Axonal neuropathy vs Demyelinating neuropathy
Central nervous system disorders are crippling, as they affect our movements as well as the sensory functions of the body. Nerve cells are called neurons. Each neuron has a main body and radiating fibrils of short and long lengths. The short fibrils are called dendrons while the long ones are called axons. Both the dendrons and axons are responsible for transmission of information in the form of chemical and electrical impulses to other neurons and other parts of the body like muscles.
A neuropathy is the medical term for any condition involving the neurons. Axonal neuropathy is a neurological disorder that involves degeneration and loss of axons, whereas demyelinating neuropathy causes degeneration of myelin (fatty layer of insulating substance) surrounding axons of neurons. It is confirmed that if demyelinating diseases are not treated in time, then they will eventually damage the axons too.
The leading cause of axonal damage is any auto-immune condition where auto-antibodies attack the coating of motor nerves without causing inflammation or loss of myelin. Usually, the sensory nerves are spared but the motor nerves are affected. Motor nerves are the ones that conduct commands from the brain to the body, for example, movements, etc. In the case of acute diseases, axonal neuropathy is seen in a variant of Guillian Barre Syndrome. In the case of chronic disorders, it is seen in conditions like diabetes, leprosy, etc. where both motor and sensory nerves are damaged as the disease progresses.
Demyelinating disorders are generally seen due to genetic causes, infectious agents and autoimmune reactions. In these, the myelin which surrounds the axons of neurons is gradually destroyed by antibodies. This myelin coating is needed for faster transmission of impulses and hence, once myelin is lost, impulse transmission is either very slow or completely lost. In demyelinating neuropathy, both sensory and motor nerves are affected. This is a very characteristic difference between the two neuropathies.
Clinically, in an axonal neuropathy, movements of muscles are affected. There is tingling, numbness and a prickling sensation noted. Sensitivity to temperature may be lost in the affected area. There is loss of reflexes without sensory loss. There is a paralytic feeling of limbs in axonal neuropathy, whereas in demyelinating neuropathy there is a progressive weakness and fatigue of muscles. Also, there is blurred vision, double vision, movement difficulties, incoordination of muscles. Hence, walking and balancing become difficult. There is incontinence of urine and stools. Loss of reflexes in muscles that are not particularly weak or wasted is a classic feature of demyelination. On the other hand, selective loss of the ankle jerk reflex in the presence of wasting and weakness of the foot is more typical of an axonal damage.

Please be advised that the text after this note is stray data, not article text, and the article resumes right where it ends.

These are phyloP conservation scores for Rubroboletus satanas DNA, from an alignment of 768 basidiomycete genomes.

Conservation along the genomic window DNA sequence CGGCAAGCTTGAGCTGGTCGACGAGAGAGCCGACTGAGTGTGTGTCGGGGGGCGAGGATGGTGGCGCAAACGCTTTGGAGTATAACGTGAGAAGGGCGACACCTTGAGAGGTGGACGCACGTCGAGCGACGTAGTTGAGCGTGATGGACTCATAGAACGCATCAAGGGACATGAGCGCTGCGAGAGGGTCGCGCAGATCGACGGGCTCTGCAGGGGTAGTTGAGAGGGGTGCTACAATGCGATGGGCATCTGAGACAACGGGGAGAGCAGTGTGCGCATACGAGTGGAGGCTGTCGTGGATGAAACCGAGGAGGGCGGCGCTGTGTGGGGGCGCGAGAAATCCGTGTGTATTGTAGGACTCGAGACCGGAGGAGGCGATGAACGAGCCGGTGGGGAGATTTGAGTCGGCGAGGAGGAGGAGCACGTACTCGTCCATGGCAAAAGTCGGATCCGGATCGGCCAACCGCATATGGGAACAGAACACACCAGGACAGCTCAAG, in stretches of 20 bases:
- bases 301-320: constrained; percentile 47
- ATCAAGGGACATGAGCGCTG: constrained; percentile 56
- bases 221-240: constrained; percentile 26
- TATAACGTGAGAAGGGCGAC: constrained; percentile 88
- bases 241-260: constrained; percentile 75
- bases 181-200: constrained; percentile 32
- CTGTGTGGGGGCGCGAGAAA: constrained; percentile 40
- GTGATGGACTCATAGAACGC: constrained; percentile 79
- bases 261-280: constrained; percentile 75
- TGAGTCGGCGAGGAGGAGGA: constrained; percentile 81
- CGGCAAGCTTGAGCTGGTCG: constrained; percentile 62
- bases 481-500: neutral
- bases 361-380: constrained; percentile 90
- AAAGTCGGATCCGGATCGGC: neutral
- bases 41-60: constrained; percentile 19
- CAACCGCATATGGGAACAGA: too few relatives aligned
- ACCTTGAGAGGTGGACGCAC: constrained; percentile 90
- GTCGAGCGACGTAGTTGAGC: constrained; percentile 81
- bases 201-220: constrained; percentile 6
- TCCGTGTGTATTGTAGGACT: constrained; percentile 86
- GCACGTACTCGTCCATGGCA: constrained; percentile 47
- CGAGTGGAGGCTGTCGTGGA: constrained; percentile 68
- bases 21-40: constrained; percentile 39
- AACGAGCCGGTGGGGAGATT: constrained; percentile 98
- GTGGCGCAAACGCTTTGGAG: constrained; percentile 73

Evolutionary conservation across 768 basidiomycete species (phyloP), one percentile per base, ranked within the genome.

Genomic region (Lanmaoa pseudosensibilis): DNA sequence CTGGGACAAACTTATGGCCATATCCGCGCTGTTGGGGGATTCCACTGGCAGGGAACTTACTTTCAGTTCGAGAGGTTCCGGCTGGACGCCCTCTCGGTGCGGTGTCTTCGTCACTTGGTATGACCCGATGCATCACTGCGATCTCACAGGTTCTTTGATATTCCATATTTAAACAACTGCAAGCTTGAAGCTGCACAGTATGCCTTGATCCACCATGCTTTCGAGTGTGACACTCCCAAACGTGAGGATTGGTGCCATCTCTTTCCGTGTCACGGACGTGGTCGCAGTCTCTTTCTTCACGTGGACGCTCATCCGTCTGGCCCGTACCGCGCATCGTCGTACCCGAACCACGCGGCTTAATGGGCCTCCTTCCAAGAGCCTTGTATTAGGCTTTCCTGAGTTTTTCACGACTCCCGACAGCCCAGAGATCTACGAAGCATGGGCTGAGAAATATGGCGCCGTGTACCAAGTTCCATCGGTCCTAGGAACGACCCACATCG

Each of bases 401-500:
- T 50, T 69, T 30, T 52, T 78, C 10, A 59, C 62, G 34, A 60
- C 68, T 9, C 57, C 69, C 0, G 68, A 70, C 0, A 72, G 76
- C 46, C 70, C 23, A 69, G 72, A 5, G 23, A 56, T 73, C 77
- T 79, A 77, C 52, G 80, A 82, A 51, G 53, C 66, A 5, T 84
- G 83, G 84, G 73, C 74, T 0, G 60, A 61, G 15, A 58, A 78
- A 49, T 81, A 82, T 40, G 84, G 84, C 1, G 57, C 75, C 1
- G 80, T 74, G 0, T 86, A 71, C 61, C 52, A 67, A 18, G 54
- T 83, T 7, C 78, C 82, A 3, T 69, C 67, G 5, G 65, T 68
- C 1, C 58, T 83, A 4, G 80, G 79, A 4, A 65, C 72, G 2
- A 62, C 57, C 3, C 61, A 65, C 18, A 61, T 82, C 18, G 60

In patients with axonal neuropathies, the impulse conduction velocity recorded from distant muscles like foot and ankle is less but relatively normal near proximal sites like arms. In the case of demyelinating neuropathy, patients show slowing of conduction of impulses at both proximal and distal sites on electromyogram.
Treatment for both the conditions depends on modifications of lifestyle, reduction in alcohol intake and prevention of brain injury. Autoimmune processes cannot be completely stopped but the trigger factors can be controlled and the destruction kept under control. Axonal neuropathy can be controlled by immunoglobins given intravenously or by plasmapheresis. Treatment majorly is based on the injury and the symptoms experienced. Steroids are employed extensively in controlling both neuropathies.
Summary: Axonal neuropathy is very similar to demyelianting neuropathy. The main difference lies in the affection of sensory nerves that conduct sensations from the senses to the brain.
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